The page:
Written By Somrita Bhattacharyya
Illustration: Arghya Manna
15th July 2018. 9 PM. La Défense train station in Paris. A joyously tired crowd is heading back home after the magnificent victory of France in the Football World Cup 2018. ‘Allez Les Bleus’ slogan cascades through the air like a wave.
“Why should we shout ‘Allez Les Bleus’? Our slogan should be ‘Allez Les Noirs’! They don’t want us; they don’t include us, why should we celebrate the victory of the Blues then?”- a voice revolts, in the shadowy railway station of a mid-July late evening. It was the voice of an Afro-French middle-aged man waiting in the station to catch the train to Versailles. Before the train arrived, his voice was subdued by the mockery of his fellow countrymen and some more ‘Allez Les Bleus’ slogans. But the voice didn’t die. Throughout the World Cup season, even one week after the victory, the voice was alive and is still alive in every corner of the earth. It is alive in the streets of Paris, in hundreds of news articles and videos across global internet, in the speech of ex-American President or in the television show of Trevor Noah. The voice sometimes is celebrating diversity, and sometimes is turning out to be a voice of discrimination blurring the thin but strong line between the two ideas.
There is no prize for guessing that the diversity of the recent World Cup winning French national football team is creating all these trembles. Yes, the diversity is quite fascinating, having Kylian Mbappé of Cameroon-Algerian origin, Paul Pogba of Guinean origin, N’Golo Kanté of Mali origin, Ousmane Dembélé of Mauritanian-Senegalese-Mali origin, Samuel Umtiti (born in Cameroon), Nabil Fekir of Algerian origin, Blaise Matuidi of Angolan-Congolese origin, Adil Rami of Moroccan origin, Corentin Tolisso of West African origin, Steven Nzonzi of Congolese origin from father’s side etc. Statistics say, almost 17 out of 23 football players of this 2018 French Football team are migrants or children of migrants. So, on one hand, this win is a win of diverse culture, race, colour, community, on the other hand, it’s a victory of the uniqueness.
This celebration of diversity resonated in the speech of ex-US President Barack Obama on the occasion of the birth centenary of the revolutionary South African leader Nelson Mandela. Obama repeated the thought of Mandela that political division based on colour is entirely artificial and if humans can embrace this integrity in diversity over colour, race, religion or sexual orientation then that can deliver practical benefits. Obama then reminded the listeners in his inimitable style and allegory that even though a majority of the footballers of the World Cup winning French national Football team are originally from other countries, but they are French, that’s their identity!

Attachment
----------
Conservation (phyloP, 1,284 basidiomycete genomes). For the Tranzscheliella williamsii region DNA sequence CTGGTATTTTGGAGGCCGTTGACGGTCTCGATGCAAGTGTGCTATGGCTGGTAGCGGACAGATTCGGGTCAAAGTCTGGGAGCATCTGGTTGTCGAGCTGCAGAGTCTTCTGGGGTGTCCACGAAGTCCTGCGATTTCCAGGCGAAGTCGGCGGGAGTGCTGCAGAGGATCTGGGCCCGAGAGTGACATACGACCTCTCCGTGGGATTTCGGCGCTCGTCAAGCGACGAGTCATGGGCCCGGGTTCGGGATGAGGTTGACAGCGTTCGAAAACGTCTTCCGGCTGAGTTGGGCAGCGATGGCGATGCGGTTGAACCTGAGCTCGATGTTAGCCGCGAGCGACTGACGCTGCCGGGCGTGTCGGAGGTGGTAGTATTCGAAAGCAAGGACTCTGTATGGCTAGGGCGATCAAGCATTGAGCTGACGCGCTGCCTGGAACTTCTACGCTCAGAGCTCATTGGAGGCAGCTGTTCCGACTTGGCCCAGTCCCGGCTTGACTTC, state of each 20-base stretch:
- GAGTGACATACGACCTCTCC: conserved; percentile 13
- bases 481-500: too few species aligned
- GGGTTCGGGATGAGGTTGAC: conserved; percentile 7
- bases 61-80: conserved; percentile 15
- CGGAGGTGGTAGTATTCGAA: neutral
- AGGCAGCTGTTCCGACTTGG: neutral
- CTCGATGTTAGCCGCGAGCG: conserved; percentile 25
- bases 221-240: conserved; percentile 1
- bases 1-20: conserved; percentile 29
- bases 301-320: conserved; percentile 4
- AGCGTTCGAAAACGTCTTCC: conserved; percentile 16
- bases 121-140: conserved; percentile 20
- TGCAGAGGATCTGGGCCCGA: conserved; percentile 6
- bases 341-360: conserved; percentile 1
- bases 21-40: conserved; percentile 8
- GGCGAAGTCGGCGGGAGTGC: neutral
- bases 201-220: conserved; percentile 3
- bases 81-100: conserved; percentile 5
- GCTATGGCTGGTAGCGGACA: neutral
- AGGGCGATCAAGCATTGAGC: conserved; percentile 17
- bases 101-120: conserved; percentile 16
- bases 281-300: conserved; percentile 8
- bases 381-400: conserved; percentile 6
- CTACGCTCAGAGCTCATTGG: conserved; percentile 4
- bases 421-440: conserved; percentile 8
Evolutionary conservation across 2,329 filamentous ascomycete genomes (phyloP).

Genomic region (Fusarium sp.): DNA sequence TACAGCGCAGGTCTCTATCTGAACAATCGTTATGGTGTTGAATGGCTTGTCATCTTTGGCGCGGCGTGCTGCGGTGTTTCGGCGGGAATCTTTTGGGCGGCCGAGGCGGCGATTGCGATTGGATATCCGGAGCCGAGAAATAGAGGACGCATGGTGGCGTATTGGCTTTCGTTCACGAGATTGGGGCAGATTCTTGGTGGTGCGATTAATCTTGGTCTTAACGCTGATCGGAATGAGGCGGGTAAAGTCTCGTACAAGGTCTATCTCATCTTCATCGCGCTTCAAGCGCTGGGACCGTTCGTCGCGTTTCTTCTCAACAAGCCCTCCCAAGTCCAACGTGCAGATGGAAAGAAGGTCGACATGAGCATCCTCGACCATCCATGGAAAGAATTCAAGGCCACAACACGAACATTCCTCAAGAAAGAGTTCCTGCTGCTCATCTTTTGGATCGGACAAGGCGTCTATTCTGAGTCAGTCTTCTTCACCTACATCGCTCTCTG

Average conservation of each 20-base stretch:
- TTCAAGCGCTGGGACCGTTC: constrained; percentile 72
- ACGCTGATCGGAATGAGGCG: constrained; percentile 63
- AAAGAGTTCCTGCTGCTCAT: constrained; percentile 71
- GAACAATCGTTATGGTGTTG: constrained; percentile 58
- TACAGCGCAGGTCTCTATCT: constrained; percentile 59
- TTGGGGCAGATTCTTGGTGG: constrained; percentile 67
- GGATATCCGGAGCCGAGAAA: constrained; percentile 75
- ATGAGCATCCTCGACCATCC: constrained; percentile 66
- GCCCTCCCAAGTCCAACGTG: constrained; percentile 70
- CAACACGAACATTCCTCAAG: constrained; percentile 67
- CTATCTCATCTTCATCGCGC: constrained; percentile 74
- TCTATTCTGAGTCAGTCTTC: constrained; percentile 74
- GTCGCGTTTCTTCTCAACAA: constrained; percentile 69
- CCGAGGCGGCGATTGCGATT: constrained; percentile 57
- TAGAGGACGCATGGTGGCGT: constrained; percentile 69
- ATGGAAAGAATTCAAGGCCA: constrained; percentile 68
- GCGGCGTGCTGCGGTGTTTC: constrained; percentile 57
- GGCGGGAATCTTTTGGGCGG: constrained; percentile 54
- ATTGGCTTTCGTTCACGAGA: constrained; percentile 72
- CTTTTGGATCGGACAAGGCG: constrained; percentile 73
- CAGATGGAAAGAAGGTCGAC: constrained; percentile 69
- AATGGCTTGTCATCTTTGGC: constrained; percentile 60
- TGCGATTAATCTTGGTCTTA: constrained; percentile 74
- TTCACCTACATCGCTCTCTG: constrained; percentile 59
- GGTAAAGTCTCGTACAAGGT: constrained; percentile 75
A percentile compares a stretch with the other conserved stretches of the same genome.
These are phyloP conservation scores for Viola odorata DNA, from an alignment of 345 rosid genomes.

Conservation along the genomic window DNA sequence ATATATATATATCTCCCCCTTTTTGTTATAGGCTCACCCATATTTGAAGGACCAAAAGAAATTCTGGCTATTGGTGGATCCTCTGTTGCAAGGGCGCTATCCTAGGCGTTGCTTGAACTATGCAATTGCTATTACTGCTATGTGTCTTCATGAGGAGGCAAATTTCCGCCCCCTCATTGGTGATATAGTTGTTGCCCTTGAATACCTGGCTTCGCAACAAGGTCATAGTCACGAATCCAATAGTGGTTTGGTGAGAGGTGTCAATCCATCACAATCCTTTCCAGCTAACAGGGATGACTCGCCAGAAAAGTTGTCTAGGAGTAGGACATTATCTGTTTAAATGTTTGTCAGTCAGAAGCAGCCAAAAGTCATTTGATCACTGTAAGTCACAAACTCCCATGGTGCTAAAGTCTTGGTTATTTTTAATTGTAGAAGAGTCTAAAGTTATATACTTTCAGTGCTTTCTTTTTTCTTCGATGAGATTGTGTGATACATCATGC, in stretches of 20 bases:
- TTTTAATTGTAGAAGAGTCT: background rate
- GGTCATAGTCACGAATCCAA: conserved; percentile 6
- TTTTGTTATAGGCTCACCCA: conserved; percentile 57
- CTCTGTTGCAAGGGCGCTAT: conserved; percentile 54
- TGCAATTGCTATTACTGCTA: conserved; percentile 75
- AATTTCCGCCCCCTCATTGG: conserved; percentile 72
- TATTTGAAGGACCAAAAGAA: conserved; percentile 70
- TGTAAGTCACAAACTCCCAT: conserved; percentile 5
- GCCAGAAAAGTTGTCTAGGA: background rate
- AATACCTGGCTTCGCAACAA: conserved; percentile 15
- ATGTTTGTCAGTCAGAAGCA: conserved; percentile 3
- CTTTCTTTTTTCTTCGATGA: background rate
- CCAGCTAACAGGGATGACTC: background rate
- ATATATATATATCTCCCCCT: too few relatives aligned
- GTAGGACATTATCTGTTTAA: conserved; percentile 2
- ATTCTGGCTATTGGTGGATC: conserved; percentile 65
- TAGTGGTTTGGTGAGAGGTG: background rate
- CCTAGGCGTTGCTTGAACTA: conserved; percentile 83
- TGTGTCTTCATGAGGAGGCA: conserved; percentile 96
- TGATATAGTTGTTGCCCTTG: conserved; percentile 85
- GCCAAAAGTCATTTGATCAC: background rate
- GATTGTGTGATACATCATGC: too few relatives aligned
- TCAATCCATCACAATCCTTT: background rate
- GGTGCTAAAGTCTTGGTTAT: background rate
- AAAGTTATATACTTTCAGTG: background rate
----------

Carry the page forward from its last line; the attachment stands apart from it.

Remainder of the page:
While ex-US president advocated the ‘French-ness’ of all these footballers, American TV presenter Trevor Noah invited controversy by congratulating Africa on winning the 2018 Men’s World Cup, as most of the players of the team were from African origin. The French government didn’t take this statement in a very pleasant way. Gerard Araud, the French Ambassador to the United States, criticized Noah for his act by writing a letter to him. Trevor Noah also responded back to that letter by saying that he didn’t take those players’ ‘French-ness’ away, but he also didn’t think that he needed to take their ‘African-ness’ away as Noah is also an Afro-American and he proudly declares that. Therefore, Noah attacks the ‘French’ idea of nationality, identity and inclusiveness in his response.
And here comes that thin-line contrast between diversity and discrimination. Noah mentioned in his response that in the United States of America one can live with dual identity. One can celebrate their origin too along with their ‘American-ness’ there. That might be purely psychological dual existence, but at some point of time, that independence of being in two places at the same time satisfies one’s individual expression.
All these footballers are French by language, and definitely by their present living country. Now, whether they consider themselves true French or African-French or originally African, that absolutely depends on their individual idea of nationality. ‘Unity in diversity’ is a very complicated concept and with a minor ambiguity it can give birth to a major discrimination. But these champion players of the World Cup winning football team are united by a clear aspect and that is their identities as sportsmen or footballers. There shouldn’t be any ambiguity or discrimination in that religion whatsoever!